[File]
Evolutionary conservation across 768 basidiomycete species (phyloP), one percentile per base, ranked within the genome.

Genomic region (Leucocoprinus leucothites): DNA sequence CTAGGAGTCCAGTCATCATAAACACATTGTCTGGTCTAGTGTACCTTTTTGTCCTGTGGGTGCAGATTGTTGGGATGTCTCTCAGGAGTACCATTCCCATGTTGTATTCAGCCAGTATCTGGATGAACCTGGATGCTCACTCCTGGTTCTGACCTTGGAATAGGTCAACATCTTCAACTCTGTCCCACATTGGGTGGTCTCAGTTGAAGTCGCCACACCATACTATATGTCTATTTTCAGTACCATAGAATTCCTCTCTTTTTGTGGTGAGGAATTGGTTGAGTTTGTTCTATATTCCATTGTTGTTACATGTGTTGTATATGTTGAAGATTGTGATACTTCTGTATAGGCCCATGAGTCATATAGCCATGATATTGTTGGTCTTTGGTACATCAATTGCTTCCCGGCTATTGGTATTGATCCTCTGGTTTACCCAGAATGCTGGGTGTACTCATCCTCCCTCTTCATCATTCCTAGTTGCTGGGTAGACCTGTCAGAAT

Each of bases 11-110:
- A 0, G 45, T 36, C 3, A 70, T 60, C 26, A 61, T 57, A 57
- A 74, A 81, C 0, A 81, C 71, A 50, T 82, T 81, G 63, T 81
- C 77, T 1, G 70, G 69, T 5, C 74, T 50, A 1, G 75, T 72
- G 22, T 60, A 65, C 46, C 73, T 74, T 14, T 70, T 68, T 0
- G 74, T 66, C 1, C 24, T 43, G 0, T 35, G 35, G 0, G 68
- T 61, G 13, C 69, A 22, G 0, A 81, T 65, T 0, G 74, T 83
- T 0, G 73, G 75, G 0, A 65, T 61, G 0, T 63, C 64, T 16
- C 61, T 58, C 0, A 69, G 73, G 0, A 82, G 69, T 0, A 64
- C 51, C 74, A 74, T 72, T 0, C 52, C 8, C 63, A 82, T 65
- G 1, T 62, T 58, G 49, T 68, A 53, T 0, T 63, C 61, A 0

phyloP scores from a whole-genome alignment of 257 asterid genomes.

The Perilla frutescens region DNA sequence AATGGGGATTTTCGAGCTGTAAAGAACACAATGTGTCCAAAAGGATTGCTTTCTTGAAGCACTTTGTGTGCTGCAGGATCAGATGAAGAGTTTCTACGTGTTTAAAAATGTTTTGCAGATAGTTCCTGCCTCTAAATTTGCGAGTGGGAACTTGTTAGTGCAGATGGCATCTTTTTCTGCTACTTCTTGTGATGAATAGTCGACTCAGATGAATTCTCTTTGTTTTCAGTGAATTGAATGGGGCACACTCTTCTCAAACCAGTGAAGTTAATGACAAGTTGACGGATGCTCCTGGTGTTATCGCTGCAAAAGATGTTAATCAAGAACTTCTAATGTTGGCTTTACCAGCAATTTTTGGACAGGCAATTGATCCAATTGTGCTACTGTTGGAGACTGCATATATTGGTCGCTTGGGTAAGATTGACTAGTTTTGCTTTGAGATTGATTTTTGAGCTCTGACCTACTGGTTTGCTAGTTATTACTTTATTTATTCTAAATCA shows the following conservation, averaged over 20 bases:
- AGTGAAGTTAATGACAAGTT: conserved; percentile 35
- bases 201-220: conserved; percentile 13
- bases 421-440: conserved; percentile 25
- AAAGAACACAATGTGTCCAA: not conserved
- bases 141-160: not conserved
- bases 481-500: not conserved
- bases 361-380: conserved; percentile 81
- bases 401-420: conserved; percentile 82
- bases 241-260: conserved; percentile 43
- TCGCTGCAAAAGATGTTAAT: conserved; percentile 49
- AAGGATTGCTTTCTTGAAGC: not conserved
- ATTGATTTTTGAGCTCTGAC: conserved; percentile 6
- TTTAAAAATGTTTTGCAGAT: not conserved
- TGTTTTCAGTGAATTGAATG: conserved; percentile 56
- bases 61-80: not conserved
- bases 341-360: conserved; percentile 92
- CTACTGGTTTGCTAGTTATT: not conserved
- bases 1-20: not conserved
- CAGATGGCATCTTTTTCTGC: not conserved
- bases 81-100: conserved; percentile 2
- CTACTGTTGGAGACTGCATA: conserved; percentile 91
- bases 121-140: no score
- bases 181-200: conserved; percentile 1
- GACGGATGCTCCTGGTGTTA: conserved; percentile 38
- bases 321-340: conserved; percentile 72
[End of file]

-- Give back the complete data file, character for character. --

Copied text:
Evolutionary conservation across 768 basidiomycete species (phyloP), one percentile per base, ranked within the genome.

Genomic region (Leucocoprinus leucothites): DNA sequence CTAGGAGTCCAGTCATCATAAACACATTGTCTGGTCTAGTGTACCTTTTTGTCCTGTGGGTGCAGATTGTTGGGATGTCTCTCAGGAGTACCATTCCCATGTTGTATTCAGCCAGTATCTGGATGAACCTGGATGCTCACTCCTGGTTCTGACCTTGGAATAGGTCAACATCTTCAACTCTGTCCCACATTGGGTGGTCTCAGTTGAAGTCGCCACACCATACTATATGTCTATTTTCAGTACCATAGAATTCCTCTCTTTTTGTGGTGAGGAATTGGTTGAGTTTGTTCTATATTCCATTGTTGTTACATGTGTTGTATATGTTGAAGATTGTGATACTTCTGTATAGGCCCATGAGTCATATAGCCATGATATTGTTGGTCTTTGGTACATCAATTGCTTCCCGGCTATTGGTATTGATCCTCTGGTTTACCCAGAATGCTGGGTGTACTCATCCTCCCTCTTCATCATTCCTAGTTGCTGGGTAGACCTGTCAGAAT

Each of bases 11-110:
- A 0, G 45, T 36, C 3, A 70, T 60, C 26, A 61, T 57, A 57
- A 74, A 81, C 0, A 81, C 71, A 50, T 82, T 81, G 63, T 81
- C 77, T 1, G 70, G 69, T 5, C 74, T 50, A 1, G 75, T 72
- G 22, T 60, A 65, C 46, C 73, T 74, T 14, T 70, T 68, T 0
- G 74, T 66, C 1, C 24, T 43, G 0, T 35, G 35, G 0, G 68
- T 61, G 13, C 69, A 22, G 0, A 81, T 65, T 0, G 74, T 83
- T 0, G 73, G 75, G 0, A 65, T 61, G 0, T 63, C 64, T 16
- C 61, T 58, C 0, A 69, G 73, G 0, A 82, G 69, T 0, A 64
- C 51, C 74, A 74, T 72, T 0, C 52, C 8, C 63, A 82, T 65
- G 1, T 62, T 58, G 49, T 68, A 53, T 0, T 63, C 61, A 0

phyloP scores from a whole-genome alignment of 257 asterid genomes.

The Perilla frutescens region DNA sequence AATGGGGATTTTCGAGCTGTAAAGAACACAATGTGTCCAAAAGGATTGCTTTCTTGAAGCACTTTGTGTGCTGCAGGATCAGATGAAGAGTTTCTACGTGTTTAAAAATGTTTTGCAGATAGTTCCTGCCTCTAAATTTGCGAGTGGGAACTTGTTAGTGCAGATGGCATCTTTTTCTGCTACTTCTTGTGATGAATAGTCGACTCAGATGAATTCTCTTTGTTTTCAGTGAATTGAATGGGGCACACTCTTCTCAAACCAGTGAAGTTAATGACAAGTTGACGGATGCTCCTGGTGTTATCGCTGCAAAAGATGTTAATCAAGAACTTCTAATGTTGGCTTTACCAGCAATTTTTGGACAGGCAATTGATCCAATTGTGCTACTGTTGGAGACTGCATATATTGGTCGCTTGGGTAAGATTGACTAGTTTTGCTTTGAGATTGATTTTTGAGCTCTGACCTACTGGTTTGCTAGTTATTACTTTATTTATTCTAAATCA shows the following conservation, averaged over 20 bases:
- AGTGAAGTTAATGACAAGTT: conserved; percentile 35
- bases 201-220: conserved; percentile 13
- bases 421-440: conserved; percentile 25
- AAAGAACACAATGTGTCCAA: not conserved
- bases 141-160: not conserved
- bases 481-500: not conserved
- bases 361-380: conserved; percentile 81
- bases 401-420: conserved; percentile 82
- bases 241-260: conserved; percentile 43
- TCGCTGCAAAAGATGTTAAT: conserved; percentile 49
- AAGGATTGCTTTCTTGAAGC: not conserved
- ATTGATTTTTGAGCTCTGAC: conserved; percentile 6
- TTTAAAAATGTTTTGCAGAT: not conserved
- TGTTTTCAGTGAATTGAATG: conserved; percentile 56
- bases 61-80: not conserved
- bases 341-360: conserved; percentile 92
- CTACTGGTTTGCTAGTTATT: not conserved
- bases 1-20: not conserved
- CAGATGGCATCTTTTTCTGC: not conserved
- bases 81-100: conserved; percentile 2
- CTACTGTTGGAGACTGCATA: conserved; percentile 91
- bases 121-140: no score
- bases 181-200: conserved; percentile 1
- GACGGATGCTCCTGGTGTTA: conserved; percentile 38
- bases 321-340: conserved; percentile 72